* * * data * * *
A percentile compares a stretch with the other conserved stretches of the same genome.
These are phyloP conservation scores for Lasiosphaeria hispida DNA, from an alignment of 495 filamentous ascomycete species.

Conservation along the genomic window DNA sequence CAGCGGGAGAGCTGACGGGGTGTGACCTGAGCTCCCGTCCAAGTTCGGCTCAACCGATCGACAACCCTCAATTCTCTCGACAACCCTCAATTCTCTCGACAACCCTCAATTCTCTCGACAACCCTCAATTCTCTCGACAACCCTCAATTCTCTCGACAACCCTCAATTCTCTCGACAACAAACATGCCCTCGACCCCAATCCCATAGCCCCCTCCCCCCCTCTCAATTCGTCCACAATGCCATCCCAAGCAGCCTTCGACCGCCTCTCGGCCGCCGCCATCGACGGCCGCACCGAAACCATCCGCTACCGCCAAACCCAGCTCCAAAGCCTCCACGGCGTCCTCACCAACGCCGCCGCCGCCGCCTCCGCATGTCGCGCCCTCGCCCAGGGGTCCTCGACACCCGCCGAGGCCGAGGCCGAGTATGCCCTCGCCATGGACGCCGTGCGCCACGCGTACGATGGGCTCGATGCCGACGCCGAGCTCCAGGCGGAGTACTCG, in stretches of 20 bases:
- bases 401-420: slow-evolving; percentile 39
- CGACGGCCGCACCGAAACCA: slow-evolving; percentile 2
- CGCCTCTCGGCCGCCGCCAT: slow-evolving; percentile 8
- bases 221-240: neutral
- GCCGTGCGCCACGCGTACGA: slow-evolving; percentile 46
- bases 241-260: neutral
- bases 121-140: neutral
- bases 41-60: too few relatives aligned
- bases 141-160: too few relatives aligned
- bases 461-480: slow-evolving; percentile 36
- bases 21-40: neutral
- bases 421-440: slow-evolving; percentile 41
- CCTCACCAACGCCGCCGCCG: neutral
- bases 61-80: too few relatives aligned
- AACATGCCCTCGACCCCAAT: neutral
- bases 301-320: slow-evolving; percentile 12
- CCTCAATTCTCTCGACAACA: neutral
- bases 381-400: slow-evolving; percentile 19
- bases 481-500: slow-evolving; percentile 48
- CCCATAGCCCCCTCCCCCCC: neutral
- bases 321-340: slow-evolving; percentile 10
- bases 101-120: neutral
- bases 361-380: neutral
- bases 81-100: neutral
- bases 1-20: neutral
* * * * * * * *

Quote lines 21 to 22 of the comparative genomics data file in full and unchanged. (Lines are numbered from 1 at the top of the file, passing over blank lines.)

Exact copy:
- bases 381-400: slow-evolving; percentile 19
- bases 481-500: slow-evolving; percentile 48